When Noah was ten years old, our family planned a summer outing to go tubing down the Ichetucknee River outside of Gainesville, Florida. We knew the water temperature of the springs was consistently cold but had prepared for Noah’s potential discomfort by buying him a wetsuit to wear. He was excited about that (being a fan of tight-fitting clothing, which made him feel safer than loose clothing that moved against his skin unpredictably). It was a long walk from the parking lot to the upstream launching dock, and visitors had to carry their inner tubes or rafts along the journey. The plan was for my husband, my father-in-law, and Noah to ride down in tubes while my eight-year-old daughter and I would ride down the river in the raft.
After the long walk and then long wait in line to launch from the dock, it was finally time to climb into the water. Noah put one toe in and freaked out. It was decidedly too cold to venture even a second toe.
Hadn’t we mitigated the cold issue with the wetsuit? Apparently not.
We immediately offered to put Noah in the raft and let his sister use the tube, since she willingly accepted the plan, being an experienced sibling of a different-brained brother. My father-in-law and daughter lowered themselves into the cold water, emitting soft sounds of momentary discomfort (which only added fuel to the fire raging in Noah’s brain), and once my husband was in the water, he steadied the raft for Noah and me to climb into. But Noah would not even do that, and the crying ensued.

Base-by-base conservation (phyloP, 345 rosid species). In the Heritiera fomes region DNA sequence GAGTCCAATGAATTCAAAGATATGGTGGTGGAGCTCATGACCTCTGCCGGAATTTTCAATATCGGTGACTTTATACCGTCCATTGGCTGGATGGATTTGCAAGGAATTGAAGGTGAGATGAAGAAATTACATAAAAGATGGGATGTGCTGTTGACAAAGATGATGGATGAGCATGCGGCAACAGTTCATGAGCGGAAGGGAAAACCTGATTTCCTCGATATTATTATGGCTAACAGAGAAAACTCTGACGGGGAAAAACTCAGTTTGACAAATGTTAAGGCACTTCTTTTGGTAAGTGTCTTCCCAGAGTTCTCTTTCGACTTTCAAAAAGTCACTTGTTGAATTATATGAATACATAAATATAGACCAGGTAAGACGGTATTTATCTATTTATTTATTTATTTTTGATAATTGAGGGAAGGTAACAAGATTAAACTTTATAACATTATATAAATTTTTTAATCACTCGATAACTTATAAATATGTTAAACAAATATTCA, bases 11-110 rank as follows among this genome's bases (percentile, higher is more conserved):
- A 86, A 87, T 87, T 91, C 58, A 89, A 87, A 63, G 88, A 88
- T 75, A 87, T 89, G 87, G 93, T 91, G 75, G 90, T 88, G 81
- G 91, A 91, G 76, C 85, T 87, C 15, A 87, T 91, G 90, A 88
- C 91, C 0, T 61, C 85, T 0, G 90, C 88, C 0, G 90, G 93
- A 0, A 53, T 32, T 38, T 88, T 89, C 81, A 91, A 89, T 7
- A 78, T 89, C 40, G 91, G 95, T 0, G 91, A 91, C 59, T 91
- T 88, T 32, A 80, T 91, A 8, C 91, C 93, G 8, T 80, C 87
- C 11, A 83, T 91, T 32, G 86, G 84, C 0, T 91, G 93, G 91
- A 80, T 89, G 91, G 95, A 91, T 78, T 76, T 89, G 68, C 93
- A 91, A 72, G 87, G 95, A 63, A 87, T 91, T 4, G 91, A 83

As seasoned parents of this boy, we wasted no time and changed course once again. I volunteered to return to the car with Noah and wait out the half hour or so that it would take the others to make it to the halfway point downriver, where they would have the option to disembark. With a crowd of river riders impatiently gathering behind us and our own tension building, my husband told me to take the raft back too. Amidst the confusion, I did not realize that my daughter was holding the paddle.
I watched my family float away as I awkwardly raised the raft above my head with one hand and grabbed Noah’s arm with the other. Then a crying Noah and I had to walk against the flow of foot traffic while I precariously balanced the raft on my head like a woman carrying a humongous fruit basket to market.
We were about halfway back to the car when Noah changed his tune and announced he wanted to try rafting down the river. He cried that the walk was too long, and he felt badly about leaving Grandaddy. I tried to talk him into the comfort of the car, but his gears had shifted 180 degrees, and going down that river was his mission. He began to yell, promising he would get in the raft this time, so we turned around.
On the walk back to the launch, Noah seemed excited as he talked himself through it. But I felt anxious, wondering how we’d ever catch up with the family. Quite honestly, the idea of rafting down the river, just Noah and me, was terrifying.